I am extremely grateful to my hon. Friend, who is a committed feminist on this subject. Interestingly, not only have more than 10,000 businesses had to have this conversation about how they treat women in their workplace, but we know it is having a trickle-down effect on employers who do not necessarily meet the threshold. I know from the conversations that I have had with business leaders that they understand: the will is there for them to change. They want to do so, and they want to do so in partnership with us in government.
Given the early signs of the success of mandatory gender pay reporting for large businesses, has the Minister considered extending pay transparency to tackle wider inequalities, as recommended by the Institute for Public Policy Research, such as requiring companies with 50 or more employees to report not just on gender pay, but ethnicity and disability gaps?
A huge amount of work is going on, and as the hon. Lady rightly says, the focus this year has been on gender inequality, but we are extending it to ethnic diversity and so on. Interestingly, we have just announced that we are consulting on whether businesses should publicise their parental leave policies to help women and carers.
Forgive me if I have had not heard the hon. Gentleman correctly because of the hubbub in the Chamber; it is wonderful that everybody is so excited about women and equalities today.
The gender pay gap for women between the ages of 40 and 49 has fallen since 2010, but we published the “Fuller Working Lives” strategy last year and continue to work with businesses to ensure that everyone can adapt to the changing face of the workplace.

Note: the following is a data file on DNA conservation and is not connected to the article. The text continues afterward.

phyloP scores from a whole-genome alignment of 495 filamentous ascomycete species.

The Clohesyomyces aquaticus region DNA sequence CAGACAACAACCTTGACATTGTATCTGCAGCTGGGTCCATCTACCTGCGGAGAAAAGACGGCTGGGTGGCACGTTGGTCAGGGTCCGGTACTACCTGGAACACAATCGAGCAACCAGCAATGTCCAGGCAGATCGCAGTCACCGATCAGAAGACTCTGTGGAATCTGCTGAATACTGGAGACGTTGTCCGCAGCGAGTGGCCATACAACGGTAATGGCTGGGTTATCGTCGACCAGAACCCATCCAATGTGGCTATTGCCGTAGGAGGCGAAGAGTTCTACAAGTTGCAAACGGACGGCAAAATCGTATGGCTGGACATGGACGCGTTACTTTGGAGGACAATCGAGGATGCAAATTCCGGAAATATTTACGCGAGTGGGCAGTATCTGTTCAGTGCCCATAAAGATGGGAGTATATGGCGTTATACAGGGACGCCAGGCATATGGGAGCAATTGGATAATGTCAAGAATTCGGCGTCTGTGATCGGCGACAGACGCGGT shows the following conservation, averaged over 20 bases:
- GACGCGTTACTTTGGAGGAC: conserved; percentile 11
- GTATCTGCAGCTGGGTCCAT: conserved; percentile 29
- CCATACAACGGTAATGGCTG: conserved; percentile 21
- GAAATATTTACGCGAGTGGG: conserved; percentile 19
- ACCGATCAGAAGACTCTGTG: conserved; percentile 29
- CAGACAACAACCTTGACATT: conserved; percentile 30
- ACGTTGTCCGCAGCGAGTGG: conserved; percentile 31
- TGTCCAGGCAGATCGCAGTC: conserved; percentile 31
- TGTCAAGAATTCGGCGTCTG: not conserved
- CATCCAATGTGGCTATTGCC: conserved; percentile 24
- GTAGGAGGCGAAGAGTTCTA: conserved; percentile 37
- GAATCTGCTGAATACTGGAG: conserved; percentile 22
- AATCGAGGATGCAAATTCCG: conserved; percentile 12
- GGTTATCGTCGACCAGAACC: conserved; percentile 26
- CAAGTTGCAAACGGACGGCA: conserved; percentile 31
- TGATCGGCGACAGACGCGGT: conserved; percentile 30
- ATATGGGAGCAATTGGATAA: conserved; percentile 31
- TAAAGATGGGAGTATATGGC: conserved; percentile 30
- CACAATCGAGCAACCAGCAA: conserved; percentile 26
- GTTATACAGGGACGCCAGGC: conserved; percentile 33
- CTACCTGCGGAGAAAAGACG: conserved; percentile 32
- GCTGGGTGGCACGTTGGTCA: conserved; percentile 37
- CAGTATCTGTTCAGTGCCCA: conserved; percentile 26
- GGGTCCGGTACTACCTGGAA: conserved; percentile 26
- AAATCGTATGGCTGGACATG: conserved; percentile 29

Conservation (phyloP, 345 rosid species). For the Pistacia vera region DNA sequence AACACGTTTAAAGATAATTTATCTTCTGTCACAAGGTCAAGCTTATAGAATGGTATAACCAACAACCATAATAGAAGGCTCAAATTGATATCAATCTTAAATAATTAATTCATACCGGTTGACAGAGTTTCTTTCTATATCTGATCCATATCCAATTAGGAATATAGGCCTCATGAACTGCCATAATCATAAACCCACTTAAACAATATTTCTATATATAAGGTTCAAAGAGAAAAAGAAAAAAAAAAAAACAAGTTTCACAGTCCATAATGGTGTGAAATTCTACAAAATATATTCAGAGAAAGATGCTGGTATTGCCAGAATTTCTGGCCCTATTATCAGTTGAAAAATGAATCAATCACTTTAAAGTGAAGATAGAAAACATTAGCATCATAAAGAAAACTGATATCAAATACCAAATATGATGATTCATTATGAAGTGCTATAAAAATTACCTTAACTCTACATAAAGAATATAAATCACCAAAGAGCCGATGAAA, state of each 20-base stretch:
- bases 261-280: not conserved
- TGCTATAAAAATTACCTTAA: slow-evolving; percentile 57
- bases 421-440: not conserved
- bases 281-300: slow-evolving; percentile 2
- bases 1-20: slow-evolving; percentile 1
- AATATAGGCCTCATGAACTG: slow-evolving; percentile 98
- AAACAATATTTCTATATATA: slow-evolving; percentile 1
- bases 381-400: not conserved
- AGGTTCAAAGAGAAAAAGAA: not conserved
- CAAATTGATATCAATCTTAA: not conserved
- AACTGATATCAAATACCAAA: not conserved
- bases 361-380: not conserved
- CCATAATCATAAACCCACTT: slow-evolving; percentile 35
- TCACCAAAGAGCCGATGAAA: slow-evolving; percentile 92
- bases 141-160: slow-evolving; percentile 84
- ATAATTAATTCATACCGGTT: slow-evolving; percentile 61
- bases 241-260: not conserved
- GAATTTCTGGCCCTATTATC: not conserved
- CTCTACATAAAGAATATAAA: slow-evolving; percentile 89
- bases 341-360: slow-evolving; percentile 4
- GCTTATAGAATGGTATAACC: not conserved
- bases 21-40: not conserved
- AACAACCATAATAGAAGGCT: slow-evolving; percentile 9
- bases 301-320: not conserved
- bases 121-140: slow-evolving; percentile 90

It is disappointing that the Government rejected the Women and Equalities Committee recommendation of a cross-departmental race equality strategy. Can the Minister at least commit to making the reporting of a race pay gap compulsory, in line with the gender pay gap?
As I have said, a great deal of work is going on, and I had a meeting earlier this year on exactly this point and look forward in due course to working with my colleagues in the Department for Business, Energy and Industrial Strategy on how we can close these gaps as well.
The Government-owned British Business Bank provides start-up loans for new entrepreneurs, and women account for 39% of recipients. The bank is also conducting a review into specific barriers female-led businesses face in accessing venture capital. All entrepreneurs in England can access advice and support from growth hubs and business support helplines, and 45% of the helpline users were women in 2017-18.